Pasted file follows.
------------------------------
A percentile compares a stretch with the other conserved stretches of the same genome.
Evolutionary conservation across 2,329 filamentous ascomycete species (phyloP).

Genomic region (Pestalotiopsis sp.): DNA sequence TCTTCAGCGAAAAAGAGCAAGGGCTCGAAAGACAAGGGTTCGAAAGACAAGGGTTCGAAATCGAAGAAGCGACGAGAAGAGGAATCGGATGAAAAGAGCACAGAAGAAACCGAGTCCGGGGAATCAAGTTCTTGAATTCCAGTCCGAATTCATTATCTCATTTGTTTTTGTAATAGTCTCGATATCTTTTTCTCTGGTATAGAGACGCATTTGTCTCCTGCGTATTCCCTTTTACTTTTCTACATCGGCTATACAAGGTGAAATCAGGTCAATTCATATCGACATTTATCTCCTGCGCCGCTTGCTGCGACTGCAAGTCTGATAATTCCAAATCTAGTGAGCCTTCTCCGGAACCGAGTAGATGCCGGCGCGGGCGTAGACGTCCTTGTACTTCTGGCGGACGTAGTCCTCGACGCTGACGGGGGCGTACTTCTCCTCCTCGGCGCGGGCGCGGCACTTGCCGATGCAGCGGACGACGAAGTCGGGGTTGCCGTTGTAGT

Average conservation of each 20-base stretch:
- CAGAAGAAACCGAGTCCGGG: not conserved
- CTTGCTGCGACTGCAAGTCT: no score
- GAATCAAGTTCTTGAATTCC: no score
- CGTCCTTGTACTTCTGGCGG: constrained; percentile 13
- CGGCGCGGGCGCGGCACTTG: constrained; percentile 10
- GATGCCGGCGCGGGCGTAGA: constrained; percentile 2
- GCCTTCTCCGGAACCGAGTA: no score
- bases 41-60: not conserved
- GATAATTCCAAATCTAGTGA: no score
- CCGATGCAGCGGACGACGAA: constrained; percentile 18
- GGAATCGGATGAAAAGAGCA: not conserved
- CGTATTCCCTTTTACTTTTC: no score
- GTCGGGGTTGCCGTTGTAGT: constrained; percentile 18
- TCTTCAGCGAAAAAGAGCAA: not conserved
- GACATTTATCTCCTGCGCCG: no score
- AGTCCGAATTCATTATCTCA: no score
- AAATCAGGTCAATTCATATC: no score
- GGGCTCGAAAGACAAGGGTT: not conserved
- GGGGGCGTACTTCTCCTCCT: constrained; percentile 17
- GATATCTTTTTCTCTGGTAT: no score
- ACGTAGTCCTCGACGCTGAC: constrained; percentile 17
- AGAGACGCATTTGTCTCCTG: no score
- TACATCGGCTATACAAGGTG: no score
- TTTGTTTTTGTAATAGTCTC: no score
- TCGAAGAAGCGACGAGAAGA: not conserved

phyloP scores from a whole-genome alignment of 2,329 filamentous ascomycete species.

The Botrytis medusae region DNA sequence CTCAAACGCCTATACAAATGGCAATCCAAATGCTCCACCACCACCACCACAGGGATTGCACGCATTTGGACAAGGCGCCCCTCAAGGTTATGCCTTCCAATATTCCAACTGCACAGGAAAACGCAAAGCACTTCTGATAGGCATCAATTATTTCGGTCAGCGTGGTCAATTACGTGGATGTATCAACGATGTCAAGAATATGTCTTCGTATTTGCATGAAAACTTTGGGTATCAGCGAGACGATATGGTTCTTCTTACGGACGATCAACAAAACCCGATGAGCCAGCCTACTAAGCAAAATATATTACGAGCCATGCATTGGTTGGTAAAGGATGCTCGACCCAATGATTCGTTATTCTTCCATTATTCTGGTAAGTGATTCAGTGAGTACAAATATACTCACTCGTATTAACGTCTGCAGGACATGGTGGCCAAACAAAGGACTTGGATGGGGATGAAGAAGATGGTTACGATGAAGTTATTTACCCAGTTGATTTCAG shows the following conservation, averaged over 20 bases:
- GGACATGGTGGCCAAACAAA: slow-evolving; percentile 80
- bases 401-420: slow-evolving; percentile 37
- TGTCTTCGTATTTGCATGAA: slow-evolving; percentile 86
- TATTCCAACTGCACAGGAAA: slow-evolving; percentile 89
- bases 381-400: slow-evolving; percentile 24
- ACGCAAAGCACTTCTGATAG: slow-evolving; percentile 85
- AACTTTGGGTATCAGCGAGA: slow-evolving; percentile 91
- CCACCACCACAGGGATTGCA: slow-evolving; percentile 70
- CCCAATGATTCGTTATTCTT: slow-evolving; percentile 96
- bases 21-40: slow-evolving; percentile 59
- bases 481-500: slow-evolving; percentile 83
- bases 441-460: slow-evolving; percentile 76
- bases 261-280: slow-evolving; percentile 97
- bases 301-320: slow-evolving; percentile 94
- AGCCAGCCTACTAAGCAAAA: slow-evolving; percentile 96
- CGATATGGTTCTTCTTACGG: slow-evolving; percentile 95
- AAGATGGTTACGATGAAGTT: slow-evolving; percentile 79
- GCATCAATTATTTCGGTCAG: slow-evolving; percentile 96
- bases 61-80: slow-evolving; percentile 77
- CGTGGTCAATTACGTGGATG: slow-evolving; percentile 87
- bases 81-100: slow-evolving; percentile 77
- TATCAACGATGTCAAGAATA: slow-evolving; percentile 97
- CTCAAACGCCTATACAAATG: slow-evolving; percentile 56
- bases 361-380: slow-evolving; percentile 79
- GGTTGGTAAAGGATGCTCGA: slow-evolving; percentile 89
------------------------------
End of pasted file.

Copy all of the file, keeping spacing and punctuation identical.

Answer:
A percentile compares a stretch with the other conserved stretches of the same genome.
Evolutionary conservation across 2,329 filamentous ascomycete species (phyloP).

Genomic region (Pestalotiopsis sp.): DNA sequence TCTTCAGCGAAAAAGAGCAAGGGCTCGAAAGACAAGGGTTCGAAAGACAAGGGTTCGAAATCGAAGAAGCGACGAGAAGAGGAATCGGATGAAAAGAGCACAGAAGAAACCGAGTCCGGGGAATCAAGTTCTTGAATTCCAGTCCGAATTCATTATCTCATTTGTTTTTGTAATAGTCTCGATATCTTTTTCTCTGGTATAGAGACGCATTTGTCTCCTGCGTATTCCCTTTTACTTTTCTACATCGGCTATACAAGGTGAAATCAGGTCAATTCATATCGACATTTATCTCCTGCGCCGCTTGCTGCGACTGCAAGTCTGATAATTCCAAATCTAGTGAGCCTTCTCCGGAACCGAGTAGATGCCGGCGCGGGCGTAGACGTCCTTGTACTTCTGGCGGACGTAGTCCTCGACGCTGACGGGGGCGTACTTCTCCTCCTCGGCGCGGGCGCGGCACTTGCCGATGCAGCGGACGACGAAGTCGGGGTTGCCGTTGTAGT

Average conservation of each 20-base stretch:
- CAGAAGAAACCGAGTCCGGG: not conserved
- CTTGCTGCGACTGCAAGTCT: no score
- GAATCAAGTTCTTGAATTCC: no score
- CGTCCTTGTACTTCTGGCGG: constrained; percentile 13
- CGGCGCGGGCGCGGCACTTG: constrained; percentile 10
- GATGCCGGCGCGGGCGTAGA: constrained; percentile 2
- GCCTTCTCCGGAACCGAGTA: no score
- bases 41-60: not conserved
- GATAATTCCAAATCTAGTGA: no score
- CCGATGCAGCGGACGACGAA: constrained; percentile 18
- GGAATCGGATGAAAAGAGCA: not conserved
- CGTATTCCCTTTTACTTTTC: no score
- GTCGGGGTTGCCGTTGTAGT: constrained; percentile 18
- TCTTCAGCGAAAAAGAGCAA: not conserved
- GACATTTATCTCCTGCGCCG: no score
- AGTCCGAATTCATTATCTCA: no score
- AAATCAGGTCAATTCATATC: no score
- GGGCTCGAAAGACAAGGGTT: not conserved
- GGGGGCGTACTTCTCCTCCT: constrained; percentile 17
- GATATCTTTTTCTCTGGTAT: no score
- ACGTAGTCCTCGACGCTGAC: constrained; percentile 17
- AGAGACGCATTTGTCTCCTG: no score
- TACATCGGCTATACAAGGTG: no score
- TTTGTTTTTGTAATAGTCTC: no score
- TCGAAGAAGCGACGAGAAGA: not conserved

phyloP scores from a whole-genome alignment of 2,329 filamentous ascomycete species.

The Botrytis medusae region DNA sequence CTCAAACGCCTATACAAATGGCAATCCAAATGCTCCACCACCACCACCACAGGGATTGCACGCATTTGGACAAGGCGCCCCTCAAGGTTATGCCTTCCAATATTCCAACTGCACAGGAAAACGCAAAGCACTTCTGATAGGCATCAATTATTTCGGTCAGCGTGGTCAATTACGTGGATGTATCAACGATGTCAAGAATATGTCTTCGTATTTGCATGAAAACTTTGGGTATCAGCGAGACGATATGGTTCTTCTTACGGACGATCAACAAAACCCGATGAGCCAGCCTACTAAGCAAAATATATTACGAGCCATGCATTGGTTGGTAAAGGATGCTCGACCCAATGATTCGTTATTCTTCCATTATTCTGGTAAGTGATTCAGTGAGTACAAATATACTCACTCGTATTAACGTCTGCAGGACATGGTGGCCAAACAAAGGACTTGGATGGGGATGAAGAAGATGGTTACGATGAAGTTATTTACCCAGTTGATTTCAG shows the following conservation, averaged over 20 bases:
- GGACATGGTGGCCAAACAAA: slow-evolving; percentile 80
- bases 401-420: slow-evolving; percentile 37
- TGTCTTCGTATTTGCATGAA: slow-evolving; percentile 86
- TATTCCAACTGCACAGGAAA: slow-evolving; percentile 89
- bases 381-400: slow-evolving; percentile 24
- ACGCAAAGCACTTCTGATAG: slow-evolving; percentile 85
- AACTTTGGGTATCAGCGAGA: slow-evolving; percentile 91
- CCACCACCACAGGGATTGCA: slow-evolving; percentile 70
- CCCAATGATTCGTTATTCTT: slow-evolving; percentile 96
- bases 21-40: slow-evolving; percentile 59
- bases 481-500: slow-evolving; percentile 83
- bases 441-460: slow-evolving; percentile 76
- bases 261-280: slow-evolving; percentile 97
- bases 301-320: slow-evolving; percentile 94
- AGCCAGCCTACTAAGCAAAA: slow-evolving; percentile 96
- CGATATGGTTCTTCTTACGG: slow-evolving; percentile 95
- AAGATGGTTACGATGAAGTT: slow-evolving; percentile 79
- GCATCAATTATTTCGGTCAG: slow-evolving; percentile 96
- bases 61-80: slow-evolving; percentile 77
- CGTGGTCAATTACGTGGATG: slow-evolving; percentile 87
- bases 81-100: slow-evolving; percentile 77
- TATCAACGATGTCAAGAATA: slow-evolving; percentile 97
- CTCAAACGCCTATACAAATG: slow-evolving; percentile 56
- bases 361-380: slow-evolving; percentile 79
- GGTTGGTAAAGGATGCTCGA: slow-evolving; percentile 89